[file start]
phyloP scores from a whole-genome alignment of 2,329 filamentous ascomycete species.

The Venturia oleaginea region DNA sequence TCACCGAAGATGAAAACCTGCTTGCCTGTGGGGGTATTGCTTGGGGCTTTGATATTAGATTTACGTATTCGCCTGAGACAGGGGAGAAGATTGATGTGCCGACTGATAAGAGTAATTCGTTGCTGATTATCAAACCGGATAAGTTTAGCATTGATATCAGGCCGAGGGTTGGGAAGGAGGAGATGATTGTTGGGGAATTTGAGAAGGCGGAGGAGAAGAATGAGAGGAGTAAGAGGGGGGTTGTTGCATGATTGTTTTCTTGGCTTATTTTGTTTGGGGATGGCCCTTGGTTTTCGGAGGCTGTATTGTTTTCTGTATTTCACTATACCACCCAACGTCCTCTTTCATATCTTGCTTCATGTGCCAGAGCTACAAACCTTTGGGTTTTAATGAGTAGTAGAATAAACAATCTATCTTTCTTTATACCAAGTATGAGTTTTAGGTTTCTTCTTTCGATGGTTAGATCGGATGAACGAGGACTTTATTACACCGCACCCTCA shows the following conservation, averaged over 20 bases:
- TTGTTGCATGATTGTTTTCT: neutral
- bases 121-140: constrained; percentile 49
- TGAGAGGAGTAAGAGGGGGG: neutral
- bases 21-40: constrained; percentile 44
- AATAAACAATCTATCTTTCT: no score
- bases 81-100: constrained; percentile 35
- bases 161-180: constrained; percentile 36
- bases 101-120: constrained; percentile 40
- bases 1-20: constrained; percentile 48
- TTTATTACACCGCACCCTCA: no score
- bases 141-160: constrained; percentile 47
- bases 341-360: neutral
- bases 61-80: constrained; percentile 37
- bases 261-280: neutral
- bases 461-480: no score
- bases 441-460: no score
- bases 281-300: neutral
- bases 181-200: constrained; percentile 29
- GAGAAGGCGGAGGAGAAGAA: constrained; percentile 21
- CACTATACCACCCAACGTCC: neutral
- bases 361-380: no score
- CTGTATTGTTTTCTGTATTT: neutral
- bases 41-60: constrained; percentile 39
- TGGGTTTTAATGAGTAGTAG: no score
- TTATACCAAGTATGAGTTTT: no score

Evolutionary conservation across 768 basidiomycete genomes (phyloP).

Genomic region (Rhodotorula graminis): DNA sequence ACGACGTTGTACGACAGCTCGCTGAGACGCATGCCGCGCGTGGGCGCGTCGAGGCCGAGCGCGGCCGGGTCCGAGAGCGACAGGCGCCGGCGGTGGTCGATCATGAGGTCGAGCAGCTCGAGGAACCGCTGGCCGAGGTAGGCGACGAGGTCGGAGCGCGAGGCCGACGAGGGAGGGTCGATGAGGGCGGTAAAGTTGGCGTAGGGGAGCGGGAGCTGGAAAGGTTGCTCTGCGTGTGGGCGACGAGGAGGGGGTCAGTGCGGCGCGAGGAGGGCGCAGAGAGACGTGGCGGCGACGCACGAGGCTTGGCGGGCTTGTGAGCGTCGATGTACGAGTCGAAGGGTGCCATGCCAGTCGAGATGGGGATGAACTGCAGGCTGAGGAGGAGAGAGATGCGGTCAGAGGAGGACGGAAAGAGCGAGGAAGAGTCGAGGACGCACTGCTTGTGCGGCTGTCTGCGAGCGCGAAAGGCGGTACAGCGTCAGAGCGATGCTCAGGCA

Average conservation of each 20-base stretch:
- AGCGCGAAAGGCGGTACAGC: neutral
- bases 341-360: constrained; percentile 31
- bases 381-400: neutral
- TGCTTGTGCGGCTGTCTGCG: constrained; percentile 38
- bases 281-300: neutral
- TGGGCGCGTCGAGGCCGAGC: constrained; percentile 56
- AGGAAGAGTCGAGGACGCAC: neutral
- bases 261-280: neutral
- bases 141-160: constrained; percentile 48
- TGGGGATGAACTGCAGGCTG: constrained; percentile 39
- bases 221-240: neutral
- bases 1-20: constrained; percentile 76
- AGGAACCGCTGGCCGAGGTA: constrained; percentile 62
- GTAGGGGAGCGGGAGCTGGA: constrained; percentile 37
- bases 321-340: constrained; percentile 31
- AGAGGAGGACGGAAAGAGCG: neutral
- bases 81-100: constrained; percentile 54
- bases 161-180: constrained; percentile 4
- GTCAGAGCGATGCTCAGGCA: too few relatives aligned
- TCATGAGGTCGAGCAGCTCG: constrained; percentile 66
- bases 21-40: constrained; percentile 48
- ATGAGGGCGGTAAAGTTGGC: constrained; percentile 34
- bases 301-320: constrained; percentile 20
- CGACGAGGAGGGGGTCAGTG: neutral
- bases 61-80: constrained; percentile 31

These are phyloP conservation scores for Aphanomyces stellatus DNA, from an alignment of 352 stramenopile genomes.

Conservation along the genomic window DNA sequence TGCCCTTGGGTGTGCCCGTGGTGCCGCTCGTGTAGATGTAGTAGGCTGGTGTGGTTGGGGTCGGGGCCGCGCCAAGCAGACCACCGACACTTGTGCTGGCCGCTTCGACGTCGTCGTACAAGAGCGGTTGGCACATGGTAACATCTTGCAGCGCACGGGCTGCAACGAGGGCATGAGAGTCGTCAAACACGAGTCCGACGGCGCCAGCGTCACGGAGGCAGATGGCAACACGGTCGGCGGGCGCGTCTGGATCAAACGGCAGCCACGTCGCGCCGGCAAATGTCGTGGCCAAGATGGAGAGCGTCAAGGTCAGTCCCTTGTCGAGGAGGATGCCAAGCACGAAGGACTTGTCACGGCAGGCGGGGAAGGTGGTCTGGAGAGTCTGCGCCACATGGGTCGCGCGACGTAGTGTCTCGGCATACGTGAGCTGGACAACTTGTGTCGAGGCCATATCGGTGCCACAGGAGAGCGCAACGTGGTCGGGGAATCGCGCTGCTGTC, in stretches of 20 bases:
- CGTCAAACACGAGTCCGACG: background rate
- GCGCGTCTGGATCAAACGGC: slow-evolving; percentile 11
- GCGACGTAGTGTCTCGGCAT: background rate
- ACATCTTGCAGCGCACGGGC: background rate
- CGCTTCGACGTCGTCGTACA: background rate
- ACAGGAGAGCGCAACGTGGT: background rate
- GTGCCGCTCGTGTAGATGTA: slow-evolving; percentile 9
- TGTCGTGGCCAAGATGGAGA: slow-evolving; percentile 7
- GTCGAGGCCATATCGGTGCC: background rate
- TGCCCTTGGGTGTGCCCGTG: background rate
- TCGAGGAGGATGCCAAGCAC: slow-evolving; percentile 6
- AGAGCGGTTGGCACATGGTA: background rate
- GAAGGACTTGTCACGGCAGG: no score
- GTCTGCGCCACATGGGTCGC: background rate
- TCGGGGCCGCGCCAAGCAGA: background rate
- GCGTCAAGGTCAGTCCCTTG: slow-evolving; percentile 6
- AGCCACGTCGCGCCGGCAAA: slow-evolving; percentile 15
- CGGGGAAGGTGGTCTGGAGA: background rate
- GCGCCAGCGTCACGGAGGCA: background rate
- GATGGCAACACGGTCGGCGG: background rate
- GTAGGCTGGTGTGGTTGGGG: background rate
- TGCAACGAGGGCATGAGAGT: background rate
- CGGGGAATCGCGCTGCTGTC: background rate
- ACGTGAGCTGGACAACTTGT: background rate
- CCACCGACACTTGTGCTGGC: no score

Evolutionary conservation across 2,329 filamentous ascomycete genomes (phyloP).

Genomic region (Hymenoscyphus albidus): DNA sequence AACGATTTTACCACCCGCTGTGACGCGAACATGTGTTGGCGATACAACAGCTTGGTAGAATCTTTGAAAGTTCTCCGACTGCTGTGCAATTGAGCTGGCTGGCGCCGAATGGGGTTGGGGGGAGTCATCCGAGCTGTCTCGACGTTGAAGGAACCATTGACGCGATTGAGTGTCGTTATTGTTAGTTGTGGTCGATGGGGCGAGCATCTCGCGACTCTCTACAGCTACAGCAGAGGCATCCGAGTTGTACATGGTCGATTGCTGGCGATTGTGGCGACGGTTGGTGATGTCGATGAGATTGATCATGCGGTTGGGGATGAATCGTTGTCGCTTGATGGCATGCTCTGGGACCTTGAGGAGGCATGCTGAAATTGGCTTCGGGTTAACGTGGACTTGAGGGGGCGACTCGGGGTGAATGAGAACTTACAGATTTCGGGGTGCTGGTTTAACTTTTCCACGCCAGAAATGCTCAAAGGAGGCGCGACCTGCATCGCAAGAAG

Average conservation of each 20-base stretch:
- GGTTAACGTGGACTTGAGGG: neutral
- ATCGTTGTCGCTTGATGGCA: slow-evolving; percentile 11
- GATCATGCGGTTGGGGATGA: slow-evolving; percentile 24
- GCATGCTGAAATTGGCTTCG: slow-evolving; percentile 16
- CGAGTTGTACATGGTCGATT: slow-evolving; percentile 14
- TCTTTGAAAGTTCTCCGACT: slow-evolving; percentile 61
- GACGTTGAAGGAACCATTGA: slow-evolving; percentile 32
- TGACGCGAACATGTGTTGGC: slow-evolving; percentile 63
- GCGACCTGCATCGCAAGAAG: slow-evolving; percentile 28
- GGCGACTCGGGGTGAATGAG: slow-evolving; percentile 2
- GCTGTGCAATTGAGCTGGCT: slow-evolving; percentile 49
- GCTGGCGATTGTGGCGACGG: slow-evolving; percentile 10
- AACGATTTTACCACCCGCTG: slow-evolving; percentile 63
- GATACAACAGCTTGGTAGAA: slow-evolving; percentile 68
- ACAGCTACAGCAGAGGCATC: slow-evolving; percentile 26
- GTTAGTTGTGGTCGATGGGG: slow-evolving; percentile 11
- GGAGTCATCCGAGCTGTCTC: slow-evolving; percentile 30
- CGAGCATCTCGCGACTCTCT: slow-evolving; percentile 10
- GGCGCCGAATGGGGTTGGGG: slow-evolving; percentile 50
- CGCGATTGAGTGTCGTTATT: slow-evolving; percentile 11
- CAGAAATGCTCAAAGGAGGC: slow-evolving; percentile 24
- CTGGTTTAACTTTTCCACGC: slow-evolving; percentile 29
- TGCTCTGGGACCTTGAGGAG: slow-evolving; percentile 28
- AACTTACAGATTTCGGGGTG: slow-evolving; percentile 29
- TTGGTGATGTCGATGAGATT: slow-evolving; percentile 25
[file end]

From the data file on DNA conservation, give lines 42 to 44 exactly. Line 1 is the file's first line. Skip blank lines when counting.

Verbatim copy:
- bases 1-20: constrained; percentile 76
- AGGAACCGCTGGCCGAGGTA: constrained; percentile 62
- GTAGGGGAGCGGGAGCTGGA: constrained; percentile 37